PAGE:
It’s no secret that Lilly Pulitzer’s target audience is made up of wealthy white women, and if that’s news to you, just take a look at what comes up when you Google image search their ad campaigns.

Nevertheless, we were feeling a little hopeful that the brand had become more inclusive when they announced that their line would be sold at Target. Though some of their longtime customers were upset by the fact that Lilly Pulitzer would no longer be exclusively representing “luxe living” (sigh), the brand still went ahead and made their preppy prints accessible and affordable to a larger demographic. But there was a catch: not all of the line was available in the store, and we were disappointed to hear that the pluz-size clothing had to be found online.

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Now we’re even more disappointed by the recent controversy regarding the blatant fat-shaming drawings displayed in one Lilly Pulitzer employee’s cubicle from New York Magazine’s photo tour of the company’s headquarters. The cartoon-sketches of two “overweight” women have disturbing captions reading “Put it down, carb-face!” and “Just another day of fat, white, and hideous… you should probably just kill yourself.”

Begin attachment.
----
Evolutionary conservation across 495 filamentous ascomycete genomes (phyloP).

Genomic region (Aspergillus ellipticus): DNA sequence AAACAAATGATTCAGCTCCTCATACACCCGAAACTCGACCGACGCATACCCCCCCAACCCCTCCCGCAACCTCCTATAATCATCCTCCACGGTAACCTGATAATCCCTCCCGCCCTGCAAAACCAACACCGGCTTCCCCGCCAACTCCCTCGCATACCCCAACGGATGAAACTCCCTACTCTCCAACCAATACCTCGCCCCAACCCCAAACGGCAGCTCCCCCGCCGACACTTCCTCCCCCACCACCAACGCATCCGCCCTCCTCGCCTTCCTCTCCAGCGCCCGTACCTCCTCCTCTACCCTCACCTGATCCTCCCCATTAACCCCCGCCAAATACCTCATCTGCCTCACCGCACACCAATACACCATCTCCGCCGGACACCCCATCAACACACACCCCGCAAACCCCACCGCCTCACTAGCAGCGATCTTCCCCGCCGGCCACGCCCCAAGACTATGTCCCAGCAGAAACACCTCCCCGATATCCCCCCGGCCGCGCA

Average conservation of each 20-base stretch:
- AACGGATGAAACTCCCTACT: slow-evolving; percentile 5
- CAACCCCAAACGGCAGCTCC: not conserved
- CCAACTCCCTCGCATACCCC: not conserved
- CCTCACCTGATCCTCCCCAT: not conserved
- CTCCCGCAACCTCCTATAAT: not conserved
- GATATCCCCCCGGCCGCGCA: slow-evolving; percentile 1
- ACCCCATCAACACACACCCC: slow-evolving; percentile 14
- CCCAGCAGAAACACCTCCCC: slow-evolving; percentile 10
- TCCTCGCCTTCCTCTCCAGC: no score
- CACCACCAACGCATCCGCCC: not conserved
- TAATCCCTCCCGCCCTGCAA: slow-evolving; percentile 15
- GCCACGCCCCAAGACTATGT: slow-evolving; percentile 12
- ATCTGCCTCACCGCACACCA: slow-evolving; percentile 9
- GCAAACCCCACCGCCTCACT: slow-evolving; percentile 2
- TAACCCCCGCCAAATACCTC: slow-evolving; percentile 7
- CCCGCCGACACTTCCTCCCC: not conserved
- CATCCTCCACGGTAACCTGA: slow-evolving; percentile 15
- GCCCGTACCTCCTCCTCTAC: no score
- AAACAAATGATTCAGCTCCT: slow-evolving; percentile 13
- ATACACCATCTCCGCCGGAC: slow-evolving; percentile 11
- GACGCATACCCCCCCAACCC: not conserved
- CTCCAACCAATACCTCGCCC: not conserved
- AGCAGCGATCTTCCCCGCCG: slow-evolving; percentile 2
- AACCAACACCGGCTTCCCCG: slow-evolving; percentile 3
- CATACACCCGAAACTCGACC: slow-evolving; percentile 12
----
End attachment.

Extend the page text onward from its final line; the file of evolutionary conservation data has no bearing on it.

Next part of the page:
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While the brand responded by explaining that the illustrations “were the work of one individual” and “do not reflect our values,” we can’t help but wonder why these weren’t noticed and deemed offensive prior to the tour. It seems bizarre that an employee could display such negative, mean-spirited art around her desk without being told it wasn’t workplace-appropriate. Especially when that staff member is employed by a company that designs clothing for women’s bodies.

It’s sad to see women hating on other women’s body shapes, especially when we’d much rather see body-positivity coming from the brands that sell specifically to women. But what’s sadder is the culture this attitude is reflective of: There are countless ways we are taught to hate fat and believe one’s self-worth has anything to do with one’s appearance--from the images we are bombarded with in ads, TV, and social media, to our interactions with one another.

So while we aren’t forgiving anyone’s behavior, it is important to remember that these are moments we can learn from as we work towards a larger cultural shift: one that creates a world more comfortable with body diversity and less tolerant of body-shaming.

Images: Lilly Pulitzer

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